In New York City, sexual harassment is considered a form of unlawful sex discrimination. In order to assert a claim for sexual harassment in court, a complainant must provide evidence of the allegedly harassing behavior. State and federal rules of evidence, along with state laws dealing with recordings of conversations and phone calls, outline methods for preserving and presenting evidence of sexual harassment.
Forms of Sexual Harassment
The law defines sexual harassment as either (1) requests or demands for some sort of sexual activity as a condition for obtaining or keeping employment, or favorable workplace treatment; or (2) unwelcome sexual conduct that creates a hostile work environment. Sexual harassment often takes the form of verbal or written communications, as well as physical conduct like unwanted touching, groping, or more. A complainant can offer evidence in the form of eyewitness testimony, written communications, and recordings of conversations or exchanges, subject to evidentiary rules and state law.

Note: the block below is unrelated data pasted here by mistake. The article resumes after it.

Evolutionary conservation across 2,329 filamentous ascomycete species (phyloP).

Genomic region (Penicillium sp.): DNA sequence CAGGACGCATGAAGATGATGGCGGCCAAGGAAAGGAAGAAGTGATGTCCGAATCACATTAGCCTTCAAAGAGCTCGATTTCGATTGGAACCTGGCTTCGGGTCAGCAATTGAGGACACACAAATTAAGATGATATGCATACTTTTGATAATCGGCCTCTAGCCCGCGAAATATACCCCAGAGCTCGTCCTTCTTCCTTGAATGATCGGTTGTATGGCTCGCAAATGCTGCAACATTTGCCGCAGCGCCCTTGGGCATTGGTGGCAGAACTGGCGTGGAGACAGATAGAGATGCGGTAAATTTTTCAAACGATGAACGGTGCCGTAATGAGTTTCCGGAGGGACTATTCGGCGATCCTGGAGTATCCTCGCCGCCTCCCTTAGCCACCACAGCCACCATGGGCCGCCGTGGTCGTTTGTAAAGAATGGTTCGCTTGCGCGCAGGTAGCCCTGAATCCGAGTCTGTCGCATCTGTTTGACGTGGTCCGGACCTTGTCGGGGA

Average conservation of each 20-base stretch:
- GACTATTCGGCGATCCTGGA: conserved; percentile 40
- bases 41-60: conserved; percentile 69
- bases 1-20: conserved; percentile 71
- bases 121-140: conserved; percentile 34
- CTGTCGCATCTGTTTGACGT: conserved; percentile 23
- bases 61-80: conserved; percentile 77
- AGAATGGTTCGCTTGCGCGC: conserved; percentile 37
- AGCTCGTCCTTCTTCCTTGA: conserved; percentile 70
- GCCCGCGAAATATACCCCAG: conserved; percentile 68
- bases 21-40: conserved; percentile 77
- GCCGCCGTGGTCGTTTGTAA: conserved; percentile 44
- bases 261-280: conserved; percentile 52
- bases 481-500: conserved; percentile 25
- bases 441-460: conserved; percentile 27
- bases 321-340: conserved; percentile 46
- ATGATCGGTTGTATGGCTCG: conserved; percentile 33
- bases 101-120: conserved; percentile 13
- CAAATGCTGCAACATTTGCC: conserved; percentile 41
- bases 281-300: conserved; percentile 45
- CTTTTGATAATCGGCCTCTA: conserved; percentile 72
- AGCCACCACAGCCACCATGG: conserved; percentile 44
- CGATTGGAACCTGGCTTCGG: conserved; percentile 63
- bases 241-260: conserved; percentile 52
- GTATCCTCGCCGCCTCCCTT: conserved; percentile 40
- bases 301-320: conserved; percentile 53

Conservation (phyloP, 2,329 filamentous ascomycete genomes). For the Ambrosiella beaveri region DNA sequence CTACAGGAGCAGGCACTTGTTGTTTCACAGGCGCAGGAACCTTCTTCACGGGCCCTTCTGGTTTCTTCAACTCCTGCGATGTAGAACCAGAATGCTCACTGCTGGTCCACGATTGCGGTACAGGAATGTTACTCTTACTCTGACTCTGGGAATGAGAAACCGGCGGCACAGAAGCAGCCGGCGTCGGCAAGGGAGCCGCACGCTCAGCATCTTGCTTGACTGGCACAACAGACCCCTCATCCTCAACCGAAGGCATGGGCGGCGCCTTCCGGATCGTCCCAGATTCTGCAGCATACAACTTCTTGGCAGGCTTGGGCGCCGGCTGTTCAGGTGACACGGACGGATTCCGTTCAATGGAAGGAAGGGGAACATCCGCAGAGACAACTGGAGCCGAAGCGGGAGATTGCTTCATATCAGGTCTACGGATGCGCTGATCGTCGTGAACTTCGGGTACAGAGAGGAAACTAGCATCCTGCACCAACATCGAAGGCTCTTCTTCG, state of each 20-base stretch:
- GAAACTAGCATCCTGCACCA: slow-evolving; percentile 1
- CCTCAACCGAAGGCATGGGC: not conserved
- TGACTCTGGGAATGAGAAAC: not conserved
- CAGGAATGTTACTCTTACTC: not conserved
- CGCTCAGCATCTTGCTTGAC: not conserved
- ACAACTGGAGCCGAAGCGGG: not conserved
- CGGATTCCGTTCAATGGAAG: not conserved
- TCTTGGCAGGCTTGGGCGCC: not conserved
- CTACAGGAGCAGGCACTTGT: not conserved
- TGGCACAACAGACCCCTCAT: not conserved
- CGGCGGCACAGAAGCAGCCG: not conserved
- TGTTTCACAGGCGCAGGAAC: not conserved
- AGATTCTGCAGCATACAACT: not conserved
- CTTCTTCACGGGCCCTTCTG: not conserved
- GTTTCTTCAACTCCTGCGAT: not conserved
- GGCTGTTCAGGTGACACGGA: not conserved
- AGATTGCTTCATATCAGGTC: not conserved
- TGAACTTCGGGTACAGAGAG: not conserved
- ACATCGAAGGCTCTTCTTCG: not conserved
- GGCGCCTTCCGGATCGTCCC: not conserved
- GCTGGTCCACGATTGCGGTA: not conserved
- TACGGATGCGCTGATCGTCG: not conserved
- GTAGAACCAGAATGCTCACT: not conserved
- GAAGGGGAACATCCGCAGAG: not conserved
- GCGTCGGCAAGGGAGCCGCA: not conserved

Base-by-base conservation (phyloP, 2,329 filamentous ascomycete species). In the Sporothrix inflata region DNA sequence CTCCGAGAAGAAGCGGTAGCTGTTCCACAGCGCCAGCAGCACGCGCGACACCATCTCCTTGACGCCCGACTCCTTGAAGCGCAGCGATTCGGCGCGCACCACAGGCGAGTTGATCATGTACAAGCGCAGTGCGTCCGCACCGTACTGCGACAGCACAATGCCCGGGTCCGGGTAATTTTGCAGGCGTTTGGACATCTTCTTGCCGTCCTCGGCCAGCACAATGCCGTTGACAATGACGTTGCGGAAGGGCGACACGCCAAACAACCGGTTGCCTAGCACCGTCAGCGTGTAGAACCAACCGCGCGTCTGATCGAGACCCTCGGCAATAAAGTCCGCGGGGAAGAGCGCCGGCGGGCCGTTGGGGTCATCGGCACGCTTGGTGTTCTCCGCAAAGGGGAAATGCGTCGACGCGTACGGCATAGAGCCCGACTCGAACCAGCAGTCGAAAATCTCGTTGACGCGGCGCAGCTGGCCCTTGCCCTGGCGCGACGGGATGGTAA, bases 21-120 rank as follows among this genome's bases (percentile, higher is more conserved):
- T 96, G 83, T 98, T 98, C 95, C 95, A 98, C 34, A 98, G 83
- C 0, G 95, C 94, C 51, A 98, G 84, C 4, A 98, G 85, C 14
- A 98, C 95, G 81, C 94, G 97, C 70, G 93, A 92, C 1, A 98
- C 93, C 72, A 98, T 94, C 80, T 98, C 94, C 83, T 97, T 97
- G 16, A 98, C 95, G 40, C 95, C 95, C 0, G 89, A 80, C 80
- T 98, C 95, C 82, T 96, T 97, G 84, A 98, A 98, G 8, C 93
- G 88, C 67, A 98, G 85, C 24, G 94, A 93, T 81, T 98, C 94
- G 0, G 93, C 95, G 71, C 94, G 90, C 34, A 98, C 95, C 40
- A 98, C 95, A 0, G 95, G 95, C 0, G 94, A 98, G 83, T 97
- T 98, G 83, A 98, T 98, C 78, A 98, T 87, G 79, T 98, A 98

Rule 801 of the Federal Rules of Evidence is perhaps best summarized as a restriction on the use of out-of-court statements as evidence in court. It has many exceptions and a very important exclusion: statements by an “opposing party,” such as a defendant, are not considered hearsay and are therefore admissible as evidence. Fed. R. Ev. 801(d)(2).